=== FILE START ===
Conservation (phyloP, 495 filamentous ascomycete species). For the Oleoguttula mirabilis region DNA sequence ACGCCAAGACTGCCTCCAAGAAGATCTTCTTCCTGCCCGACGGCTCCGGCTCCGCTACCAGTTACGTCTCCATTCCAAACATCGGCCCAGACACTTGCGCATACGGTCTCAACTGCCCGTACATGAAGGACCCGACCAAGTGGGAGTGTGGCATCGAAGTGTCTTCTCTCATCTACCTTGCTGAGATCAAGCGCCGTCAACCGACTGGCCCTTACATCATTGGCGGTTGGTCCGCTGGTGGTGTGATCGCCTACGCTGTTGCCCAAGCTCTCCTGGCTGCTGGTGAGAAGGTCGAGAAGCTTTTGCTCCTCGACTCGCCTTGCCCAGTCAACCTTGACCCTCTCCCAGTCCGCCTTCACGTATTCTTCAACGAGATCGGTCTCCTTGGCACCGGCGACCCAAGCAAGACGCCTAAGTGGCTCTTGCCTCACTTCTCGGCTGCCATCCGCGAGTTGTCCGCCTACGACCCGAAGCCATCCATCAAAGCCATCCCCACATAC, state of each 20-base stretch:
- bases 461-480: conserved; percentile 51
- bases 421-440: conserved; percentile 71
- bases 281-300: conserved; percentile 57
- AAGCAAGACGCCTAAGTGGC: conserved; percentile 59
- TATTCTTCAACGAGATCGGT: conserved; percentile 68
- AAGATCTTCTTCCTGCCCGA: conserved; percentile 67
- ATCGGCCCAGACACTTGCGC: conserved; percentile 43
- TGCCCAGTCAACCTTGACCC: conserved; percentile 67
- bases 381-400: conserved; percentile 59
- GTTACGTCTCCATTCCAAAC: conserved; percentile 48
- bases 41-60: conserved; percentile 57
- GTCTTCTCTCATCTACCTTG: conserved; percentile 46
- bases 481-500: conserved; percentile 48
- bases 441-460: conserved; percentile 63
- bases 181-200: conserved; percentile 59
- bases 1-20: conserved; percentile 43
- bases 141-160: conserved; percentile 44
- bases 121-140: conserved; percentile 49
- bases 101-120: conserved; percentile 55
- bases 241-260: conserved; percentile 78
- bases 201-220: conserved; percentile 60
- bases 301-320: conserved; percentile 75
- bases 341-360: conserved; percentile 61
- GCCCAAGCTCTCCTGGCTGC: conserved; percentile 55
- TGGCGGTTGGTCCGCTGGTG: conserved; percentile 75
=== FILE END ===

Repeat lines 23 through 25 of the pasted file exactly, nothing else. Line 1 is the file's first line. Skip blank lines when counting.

- bases 301-320: conserved; percentile 75
- bases 341-360: conserved; percentile 61
- GCCCAAGCTCTCCTGGCTGC: conserved; percentile 55